Highlights from the
10 Years Ago
Some Quincy building occupants ordered to vacate;
Fire alarm system said
to be not working
by Ann E. Wibbenmeyer
Herald Staff Writer
June 16, 2011
Occupants of the second and third floors of the Quincy building were given one day to move out after a notice, signed by Fire Chief Bob Harvey, was posted on the building June 9.
The order did not affect the two restaurants or acupuncture clinic on the first floor.
Building owner Eddie Halcomb received a notice on June 7 to begin a fire watch over the building at 4 p.m. on June 8. This letter was signed by Harvey, Building Inspector Tom Taylor, Commission Chair Carl Schaefer and Mayor Bud Elliott.
The notice indicated that the fire watch was needed because of an incident on June 3 that indicated the fire alarm system was not working in the building.
At about 3 p.m. that day, the fire department had responded to a smoke alarm in the building called into dispatch by the alarm company.
Upon arrival at the indicated apartment within the building, the resident, who was in the living room, expressed surprise at the presence of the fire department, according to the fire report.
The resident had burned rice, but had not heard any alarm in his apartment, he told the fire crew.
It was the absence of this audible alarm that necessitated the fire watch, according to Harvey.
Halcomb stated that the resident had been asleep, and the absence of the audible alarm could not be proven.
He stated that Meridian Fire and Security did an inspection of the system less than a year ago, indicating an operational system.
He also provided a letter from Shamrock Security Services that the fire alarm system was installed, tested and placed into service June 2, 2010, and was fully functional and operational at that time.
The alarm in the unit was operational, he said, indicating the June 3 incident. There is no larger audible alarm outside the unit; this was never required.
He said that closing the upstairs of the building was an attempt to bully him into doing more than he needs to.
“I will close completely and sell the windows and the doors and the plumbing before I do any of this,” he said of the work indicated in the letter.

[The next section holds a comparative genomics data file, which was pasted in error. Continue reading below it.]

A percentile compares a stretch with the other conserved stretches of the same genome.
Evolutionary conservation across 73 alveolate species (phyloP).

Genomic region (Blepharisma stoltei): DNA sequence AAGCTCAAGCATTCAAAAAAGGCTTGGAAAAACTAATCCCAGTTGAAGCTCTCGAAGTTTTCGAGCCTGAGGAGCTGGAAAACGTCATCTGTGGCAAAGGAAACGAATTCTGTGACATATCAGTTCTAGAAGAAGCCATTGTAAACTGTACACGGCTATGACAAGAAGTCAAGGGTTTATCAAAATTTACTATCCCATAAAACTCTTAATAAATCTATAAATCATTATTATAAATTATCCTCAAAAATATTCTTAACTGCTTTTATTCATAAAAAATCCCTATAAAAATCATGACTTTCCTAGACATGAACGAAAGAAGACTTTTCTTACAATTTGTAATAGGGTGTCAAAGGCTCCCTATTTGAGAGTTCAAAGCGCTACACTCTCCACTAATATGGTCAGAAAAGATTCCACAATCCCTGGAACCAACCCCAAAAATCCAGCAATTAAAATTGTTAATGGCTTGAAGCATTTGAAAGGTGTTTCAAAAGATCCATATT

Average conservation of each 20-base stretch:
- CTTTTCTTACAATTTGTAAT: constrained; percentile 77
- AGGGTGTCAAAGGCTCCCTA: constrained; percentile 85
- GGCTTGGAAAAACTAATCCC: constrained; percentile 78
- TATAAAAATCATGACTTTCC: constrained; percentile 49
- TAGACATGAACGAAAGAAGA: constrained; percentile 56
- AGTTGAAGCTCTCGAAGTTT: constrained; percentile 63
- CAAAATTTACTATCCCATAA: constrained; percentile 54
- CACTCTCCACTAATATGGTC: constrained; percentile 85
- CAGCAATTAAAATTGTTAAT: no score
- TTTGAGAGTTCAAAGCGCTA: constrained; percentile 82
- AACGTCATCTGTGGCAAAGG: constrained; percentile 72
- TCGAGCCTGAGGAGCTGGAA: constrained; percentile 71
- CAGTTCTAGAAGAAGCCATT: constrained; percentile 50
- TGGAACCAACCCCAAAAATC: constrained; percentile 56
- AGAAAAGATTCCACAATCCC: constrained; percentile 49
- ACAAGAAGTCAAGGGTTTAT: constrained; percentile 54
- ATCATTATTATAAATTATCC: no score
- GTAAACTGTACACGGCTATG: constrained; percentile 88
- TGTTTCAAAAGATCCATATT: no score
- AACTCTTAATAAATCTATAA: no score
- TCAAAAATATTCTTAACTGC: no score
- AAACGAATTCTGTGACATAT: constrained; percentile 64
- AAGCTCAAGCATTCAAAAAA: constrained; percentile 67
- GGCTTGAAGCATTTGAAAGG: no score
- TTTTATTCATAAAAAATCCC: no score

The requirements never end, he said. There is always something more to be done.
The work being asked for by the building and fire departments should not be required unless he applies for a permit, said Halcomb.
The issues, however, said Taylor, have to do with life safety systems.
These have to comply with National Fire Protection Association standards and should be checked annually, said Harvey.
The Quincy building had major failures in its system, he added.
This was confirmed with two independent inspections of the building done by the Colorado Department of Public Safety (CDPS) and SAFEbuilt Inc. Halcomb personally requested the first, and the second was contracted by the Lake County Building and Land Use Department.
An example of included violations, according to the CDPS inspection report submitted on Feb. 8, is the rear exit from one of the downstairs restaurants has too narrow an opening, cannot be opened more than 45 degrees, and has major obstructions in the pathway, specified as the hood vent.
The fire escape from the second and third floors also need modification to “provide a safe means of egress,” the report said.
This assessment was repeated in the SAFEbuilt report dated Feb. 10.
According to the June 7 notice given to Halcomb, these exits needed to be brought into compliance by July 17.
Both third-party inspections also suggested a structural analysis of the building to be done by a registered professional engineer.
CDPS also noted the need for a sprinkler system throughout the entire building. There are sprinklers on the second and third floors, but not on the first floor or in the basement.
Disputes over the Quincy building compliance with life safety codes date back to 1996, according to CDPS.
“In my experience, most building owners in any jurisdiction would not have been given so much time or been allowed to operate in such a condition as you have been allotted,” said Steve Gasowski, Fire Suppression Manger/Inspector with CDPS.
In 2008, Halcomb applied for a building permit and appealed to the board of review when the permit was denied for inadequacies in the fire suppression system.
The board of review denied the appeal, but upheld the certificates of occupancy that were in place.
These were the spaces that were rented on June 9, he said.
SAFEbuilt suggested in its report that these certificates of occupancy “may have been issued in error . . . and may be suspended or revoked.”
The building department has upheld the 2008 board of review decision and has not revoked these certificates of occupancy.